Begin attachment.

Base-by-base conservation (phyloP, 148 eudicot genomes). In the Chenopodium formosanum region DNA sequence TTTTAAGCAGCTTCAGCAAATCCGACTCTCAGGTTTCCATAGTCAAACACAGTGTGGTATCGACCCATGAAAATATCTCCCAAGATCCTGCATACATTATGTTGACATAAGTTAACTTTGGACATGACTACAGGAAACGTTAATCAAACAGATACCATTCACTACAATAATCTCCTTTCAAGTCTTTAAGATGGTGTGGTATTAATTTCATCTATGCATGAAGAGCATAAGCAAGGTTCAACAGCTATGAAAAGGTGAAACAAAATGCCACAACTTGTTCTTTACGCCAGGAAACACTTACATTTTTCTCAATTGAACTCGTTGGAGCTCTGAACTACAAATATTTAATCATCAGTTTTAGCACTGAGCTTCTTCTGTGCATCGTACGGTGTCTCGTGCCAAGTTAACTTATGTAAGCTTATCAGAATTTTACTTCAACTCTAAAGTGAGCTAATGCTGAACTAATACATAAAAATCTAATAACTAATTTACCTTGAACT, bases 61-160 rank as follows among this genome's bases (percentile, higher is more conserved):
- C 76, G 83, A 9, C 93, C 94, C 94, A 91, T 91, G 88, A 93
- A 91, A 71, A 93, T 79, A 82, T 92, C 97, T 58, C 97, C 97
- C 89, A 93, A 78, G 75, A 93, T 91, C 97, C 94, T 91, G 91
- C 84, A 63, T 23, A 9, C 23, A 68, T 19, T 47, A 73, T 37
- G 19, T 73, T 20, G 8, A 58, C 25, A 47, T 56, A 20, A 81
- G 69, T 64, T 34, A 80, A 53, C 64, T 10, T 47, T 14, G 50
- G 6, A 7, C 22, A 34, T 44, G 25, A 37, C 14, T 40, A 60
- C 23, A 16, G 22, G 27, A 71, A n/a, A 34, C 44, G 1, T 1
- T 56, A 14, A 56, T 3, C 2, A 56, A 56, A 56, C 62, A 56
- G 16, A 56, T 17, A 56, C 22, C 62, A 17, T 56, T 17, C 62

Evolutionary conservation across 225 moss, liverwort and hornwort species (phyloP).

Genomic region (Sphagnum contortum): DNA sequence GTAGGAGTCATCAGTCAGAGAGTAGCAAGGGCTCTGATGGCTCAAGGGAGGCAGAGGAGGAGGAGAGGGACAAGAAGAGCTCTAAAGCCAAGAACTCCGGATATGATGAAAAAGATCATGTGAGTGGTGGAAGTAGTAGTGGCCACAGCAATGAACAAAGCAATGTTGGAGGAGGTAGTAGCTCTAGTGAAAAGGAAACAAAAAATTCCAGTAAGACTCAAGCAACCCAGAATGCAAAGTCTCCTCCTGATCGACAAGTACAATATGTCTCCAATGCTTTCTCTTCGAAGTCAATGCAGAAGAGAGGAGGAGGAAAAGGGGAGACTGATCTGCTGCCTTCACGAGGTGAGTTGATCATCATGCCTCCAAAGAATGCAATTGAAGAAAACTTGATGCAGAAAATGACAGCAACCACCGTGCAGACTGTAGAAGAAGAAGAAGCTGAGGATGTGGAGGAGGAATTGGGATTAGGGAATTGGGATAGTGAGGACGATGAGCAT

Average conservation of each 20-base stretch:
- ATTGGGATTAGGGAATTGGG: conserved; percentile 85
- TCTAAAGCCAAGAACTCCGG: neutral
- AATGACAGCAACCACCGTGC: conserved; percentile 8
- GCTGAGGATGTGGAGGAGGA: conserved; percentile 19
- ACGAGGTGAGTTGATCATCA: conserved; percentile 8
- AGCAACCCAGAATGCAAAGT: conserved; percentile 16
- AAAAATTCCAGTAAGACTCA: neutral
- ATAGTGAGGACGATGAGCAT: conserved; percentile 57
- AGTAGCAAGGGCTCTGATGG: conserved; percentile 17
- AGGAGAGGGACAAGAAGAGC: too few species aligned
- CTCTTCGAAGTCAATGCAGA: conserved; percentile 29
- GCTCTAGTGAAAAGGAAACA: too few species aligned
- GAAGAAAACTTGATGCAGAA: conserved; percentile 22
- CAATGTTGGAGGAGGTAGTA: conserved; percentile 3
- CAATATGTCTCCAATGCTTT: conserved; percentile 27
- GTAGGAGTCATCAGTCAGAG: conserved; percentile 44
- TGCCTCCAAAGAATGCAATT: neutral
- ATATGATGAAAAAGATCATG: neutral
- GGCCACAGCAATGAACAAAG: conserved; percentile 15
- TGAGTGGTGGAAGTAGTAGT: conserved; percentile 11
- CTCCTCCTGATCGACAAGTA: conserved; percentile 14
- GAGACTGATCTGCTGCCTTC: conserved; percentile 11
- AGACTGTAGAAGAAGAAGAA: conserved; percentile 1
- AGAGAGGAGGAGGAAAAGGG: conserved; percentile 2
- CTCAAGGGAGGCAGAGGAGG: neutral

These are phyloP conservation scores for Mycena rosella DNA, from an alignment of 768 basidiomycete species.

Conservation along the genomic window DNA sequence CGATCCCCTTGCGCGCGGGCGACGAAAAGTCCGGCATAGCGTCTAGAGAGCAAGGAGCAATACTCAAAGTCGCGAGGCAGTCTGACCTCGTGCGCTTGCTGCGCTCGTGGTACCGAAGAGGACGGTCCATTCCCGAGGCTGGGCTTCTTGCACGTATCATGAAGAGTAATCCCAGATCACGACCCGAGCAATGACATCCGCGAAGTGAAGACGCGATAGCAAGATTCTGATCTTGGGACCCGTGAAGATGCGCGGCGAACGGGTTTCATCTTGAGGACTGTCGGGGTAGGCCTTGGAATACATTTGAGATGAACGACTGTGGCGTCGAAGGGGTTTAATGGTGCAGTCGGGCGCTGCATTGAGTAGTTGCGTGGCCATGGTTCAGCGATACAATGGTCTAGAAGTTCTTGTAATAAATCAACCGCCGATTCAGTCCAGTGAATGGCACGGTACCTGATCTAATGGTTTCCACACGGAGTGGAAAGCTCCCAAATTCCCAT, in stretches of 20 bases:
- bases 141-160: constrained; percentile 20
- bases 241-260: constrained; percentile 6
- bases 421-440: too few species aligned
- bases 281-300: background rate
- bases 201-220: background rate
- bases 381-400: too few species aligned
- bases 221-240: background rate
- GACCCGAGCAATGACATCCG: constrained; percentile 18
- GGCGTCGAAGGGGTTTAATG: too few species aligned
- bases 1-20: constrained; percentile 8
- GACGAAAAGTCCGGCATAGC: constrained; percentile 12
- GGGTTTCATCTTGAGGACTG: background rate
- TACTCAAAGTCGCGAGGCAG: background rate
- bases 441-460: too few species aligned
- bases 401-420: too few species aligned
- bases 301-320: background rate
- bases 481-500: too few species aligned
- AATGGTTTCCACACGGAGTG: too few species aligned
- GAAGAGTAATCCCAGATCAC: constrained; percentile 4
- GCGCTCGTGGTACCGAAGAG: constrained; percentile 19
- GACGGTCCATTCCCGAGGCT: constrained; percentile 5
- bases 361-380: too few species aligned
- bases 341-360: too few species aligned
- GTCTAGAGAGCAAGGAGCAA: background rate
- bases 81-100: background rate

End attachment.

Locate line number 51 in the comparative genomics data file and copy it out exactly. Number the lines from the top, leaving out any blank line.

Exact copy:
- bases 1-20: constrained; percentile 8